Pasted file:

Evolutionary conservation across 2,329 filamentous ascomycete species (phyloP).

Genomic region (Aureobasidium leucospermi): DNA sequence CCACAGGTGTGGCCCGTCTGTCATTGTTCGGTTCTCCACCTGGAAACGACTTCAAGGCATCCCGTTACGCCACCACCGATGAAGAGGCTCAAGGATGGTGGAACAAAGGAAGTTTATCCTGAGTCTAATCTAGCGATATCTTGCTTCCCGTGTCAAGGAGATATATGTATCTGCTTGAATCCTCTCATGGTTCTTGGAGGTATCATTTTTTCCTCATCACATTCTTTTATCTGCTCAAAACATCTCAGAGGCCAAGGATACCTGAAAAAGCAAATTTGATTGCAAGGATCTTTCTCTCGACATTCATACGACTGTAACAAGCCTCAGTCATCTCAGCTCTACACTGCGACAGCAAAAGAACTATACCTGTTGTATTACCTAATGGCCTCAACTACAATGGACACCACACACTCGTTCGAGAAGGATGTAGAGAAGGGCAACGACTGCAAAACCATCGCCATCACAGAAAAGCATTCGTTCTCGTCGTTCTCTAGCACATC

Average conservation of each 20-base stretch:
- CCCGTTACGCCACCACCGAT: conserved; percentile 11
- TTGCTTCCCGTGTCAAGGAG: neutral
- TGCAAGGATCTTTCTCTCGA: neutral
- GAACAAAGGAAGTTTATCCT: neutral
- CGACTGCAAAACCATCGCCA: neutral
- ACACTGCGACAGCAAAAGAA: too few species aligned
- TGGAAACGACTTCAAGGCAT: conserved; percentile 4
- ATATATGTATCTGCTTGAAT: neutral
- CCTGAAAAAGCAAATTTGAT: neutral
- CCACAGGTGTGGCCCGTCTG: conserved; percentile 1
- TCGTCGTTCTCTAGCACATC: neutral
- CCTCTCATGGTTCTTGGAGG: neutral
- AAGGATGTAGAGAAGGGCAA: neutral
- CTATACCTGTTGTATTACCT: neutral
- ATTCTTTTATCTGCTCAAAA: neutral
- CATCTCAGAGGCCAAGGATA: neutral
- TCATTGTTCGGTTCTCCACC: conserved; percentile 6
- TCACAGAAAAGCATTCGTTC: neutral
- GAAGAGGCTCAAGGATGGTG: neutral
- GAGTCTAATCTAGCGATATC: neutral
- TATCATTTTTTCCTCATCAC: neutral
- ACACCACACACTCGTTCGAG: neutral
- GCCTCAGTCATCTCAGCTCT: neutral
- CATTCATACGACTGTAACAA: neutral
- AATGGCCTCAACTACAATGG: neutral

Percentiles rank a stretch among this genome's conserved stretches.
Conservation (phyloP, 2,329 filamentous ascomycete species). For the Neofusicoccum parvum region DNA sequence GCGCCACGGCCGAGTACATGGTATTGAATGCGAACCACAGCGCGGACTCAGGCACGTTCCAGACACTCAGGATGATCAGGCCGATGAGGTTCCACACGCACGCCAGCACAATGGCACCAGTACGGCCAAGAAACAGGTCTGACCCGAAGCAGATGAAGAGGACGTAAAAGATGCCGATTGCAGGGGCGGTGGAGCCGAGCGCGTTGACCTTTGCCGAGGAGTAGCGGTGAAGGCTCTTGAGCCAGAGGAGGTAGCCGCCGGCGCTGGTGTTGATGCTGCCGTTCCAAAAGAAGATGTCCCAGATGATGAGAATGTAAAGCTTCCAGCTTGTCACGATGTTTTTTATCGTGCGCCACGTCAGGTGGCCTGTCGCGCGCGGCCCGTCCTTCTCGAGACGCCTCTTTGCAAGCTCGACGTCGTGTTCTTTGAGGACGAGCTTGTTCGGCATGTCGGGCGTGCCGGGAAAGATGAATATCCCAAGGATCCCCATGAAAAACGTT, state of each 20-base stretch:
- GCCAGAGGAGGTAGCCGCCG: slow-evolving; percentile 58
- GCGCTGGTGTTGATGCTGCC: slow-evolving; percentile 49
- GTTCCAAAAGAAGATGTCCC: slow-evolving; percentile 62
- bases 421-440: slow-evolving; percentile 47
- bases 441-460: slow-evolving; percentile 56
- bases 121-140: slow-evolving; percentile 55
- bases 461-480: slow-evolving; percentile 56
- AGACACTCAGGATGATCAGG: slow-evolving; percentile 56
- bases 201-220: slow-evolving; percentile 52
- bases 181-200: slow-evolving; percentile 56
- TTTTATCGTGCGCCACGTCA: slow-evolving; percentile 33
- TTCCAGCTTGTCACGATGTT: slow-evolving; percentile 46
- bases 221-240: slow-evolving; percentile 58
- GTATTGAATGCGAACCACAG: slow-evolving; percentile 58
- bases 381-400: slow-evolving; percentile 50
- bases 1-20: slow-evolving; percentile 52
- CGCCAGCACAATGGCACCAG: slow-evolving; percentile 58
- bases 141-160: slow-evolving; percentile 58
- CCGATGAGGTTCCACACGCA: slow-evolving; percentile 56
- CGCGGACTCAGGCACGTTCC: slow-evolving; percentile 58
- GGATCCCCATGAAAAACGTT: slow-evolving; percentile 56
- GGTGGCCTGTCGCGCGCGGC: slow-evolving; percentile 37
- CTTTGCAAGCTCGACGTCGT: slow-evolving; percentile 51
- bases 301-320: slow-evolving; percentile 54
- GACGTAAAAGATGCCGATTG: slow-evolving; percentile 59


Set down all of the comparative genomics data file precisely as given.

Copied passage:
Evolutionary conservation across 2,329 filamentous ascomycete species (phyloP).

Genomic region (Aureobasidium leucospermi): DNA sequence CCACAGGTGTGGCCCGTCTGTCATTGTTCGGTTCTCCACCTGGAAACGACTTCAAGGCATCCCGTTACGCCACCACCGATGAAGAGGCTCAAGGATGGTGGAACAAAGGAAGTTTATCCTGAGTCTAATCTAGCGATATCTTGCTTCCCGTGTCAAGGAGATATATGTATCTGCTTGAATCCTCTCATGGTTCTTGGAGGTATCATTTTTTCCTCATCACATTCTTTTATCTGCTCAAAACATCTCAGAGGCCAAGGATACCTGAAAAAGCAAATTTGATTGCAAGGATCTTTCTCTCGACATTCATACGACTGTAACAAGCCTCAGTCATCTCAGCTCTACACTGCGACAGCAAAAGAACTATACCTGTTGTATTACCTAATGGCCTCAACTACAATGGACACCACACACTCGTTCGAGAAGGATGTAGAGAAGGGCAACGACTGCAAAACCATCGCCATCACAGAAAAGCATTCGTTCTCGTCGTTCTCTAGCACATC

Average conservation of each 20-base stretch:
- CCCGTTACGCCACCACCGAT: conserved; percentile 11
- TTGCTTCCCGTGTCAAGGAG: neutral
- TGCAAGGATCTTTCTCTCGA: neutral
- GAACAAAGGAAGTTTATCCT: neutral
- CGACTGCAAAACCATCGCCA: neutral
- ACACTGCGACAGCAAAAGAA: too few species aligned
- TGGAAACGACTTCAAGGCAT: conserved; percentile 4
- ATATATGTATCTGCTTGAAT: neutral
- CCTGAAAAAGCAAATTTGAT: neutral
- CCACAGGTGTGGCCCGTCTG: conserved; percentile 1
- TCGTCGTTCTCTAGCACATC: neutral
- CCTCTCATGGTTCTTGGAGG: neutral
- AAGGATGTAGAGAAGGGCAA: neutral
- CTATACCTGTTGTATTACCT: neutral
- ATTCTTTTATCTGCTCAAAA: neutral
- CATCTCAGAGGCCAAGGATA: neutral
- TCATTGTTCGGTTCTCCACC: conserved; percentile 6
- TCACAGAAAAGCATTCGTTC: neutral
- GAAGAGGCTCAAGGATGGTG: neutral
- GAGTCTAATCTAGCGATATC: neutral
- TATCATTTTTTCCTCATCAC: neutral
- ACACCACACACTCGTTCGAG: neutral
- GCCTCAGTCATCTCAGCTCT: neutral
- CATTCATACGACTGTAACAA: neutral
- AATGGCCTCAACTACAATGG: neutral

Percentiles rank a stretch among this genome's conserved stretches.
Conservation (phyloP, 2,329 filamentous ascomycete species). For the Neofusicoccum parvum region DNA sequence GCGCCACGGCCGAGTACATGGTATTGAATGCGAACCACAGCGCGGACTCAGGCACGTTCCAGACACTCAGGATGATCAGGCCGATGAGGTTCCACACGCACGCCAGCACAATGGCACCAGTACGGCCAAGAAACAGGTCTGACCCGAAGCAGATGAAGAGGACGTAAAAGATGCCGATTGCAGGGGCGGTGGAGCCGAGCGCGTTGACCTTTGCCGAGGAGTAGCGGTGAAGGCTCTTGAGCCAGAGGAGGTAGCCGCCGGCGCTGGTGTTGATGCTGCCGTTCCAAAAGAAGATGTCCCAGATGATGAGAATGTAAAGCTTCCAGCTTGTCACGATGTTTTTTATCGTGCGCCACGTCAGGTGGCCTGTCGCGCGCGGCCCGTCCTTCTCGAGACGCCTCTTTGCAAGCTCGACGTCGTGTTCTTTGAGGACGAGCTTGTTCGGCATGTCGGGCGTGCCGGGAAAGATGAATATCCCAAGGATCCCCATGAAAAACGTT, state of each 20-base stretch:
- GCCAGAGGAGGTAGCCGCCG: slow-evolving; percentile 58
- GCGCTGGTGTTGATGCTGCC: slow-evolving; percentile 49
- GTTCCAAAAGAAGATGTCCC: slow-evolving; percentile 62
- bases 421-440: slow-evolving; percentile 47
- bases 441-460: slow-evolving; percentile 56
- bases 121-140: slow-evolving; percentile 55
- bases 461-480: slow-evolving; percentile 56
- AGACACTCAGGATGATCAGG: slow-evolving; percentile 56
- bases 201-220: slow-evolving; percentile 52
- bases 181-200: slow-evolving; percentile 56
- TTTTATCGTGCGCCACGTCA: slow-evolving; percentile 33
- TTCCAGCTTGTCACGATGTT: slow-evolving; percentile 46
- bases 221-240: slow-evolving; percentile 58
- GTATTGAATGCGAACCACAG: slow-evolving; percentile 58
- bases 381-400: slow-evolving; percentile 50
- bases 1-20: slow-evolving; percentile 52
- CGCCAGCACAATGGCACCAG: slow-evolving; percentile 58
- bases 141-160: slow-evolving; percentile 58
- CCGATGAGGTTCCACACGCA: slow-evolving; percentile 56
- CGCGGACTCAGGCACGTTCC: slow-evolving; percentile 58
- GGATCCCCATGAAAAACGTT: slow-evolving; percentile 56
- GGTGGCCTGTCGCGCGCGGC: slow-evolving; percentile 37
- CTTTGCAAGCTCGACGTCGT: slow-evolving; percentile 51
- bases 301-320: slow-evolving; percentile 54
- GACGTAAAAGATGCCGATTG: slow-evolving; percentile 59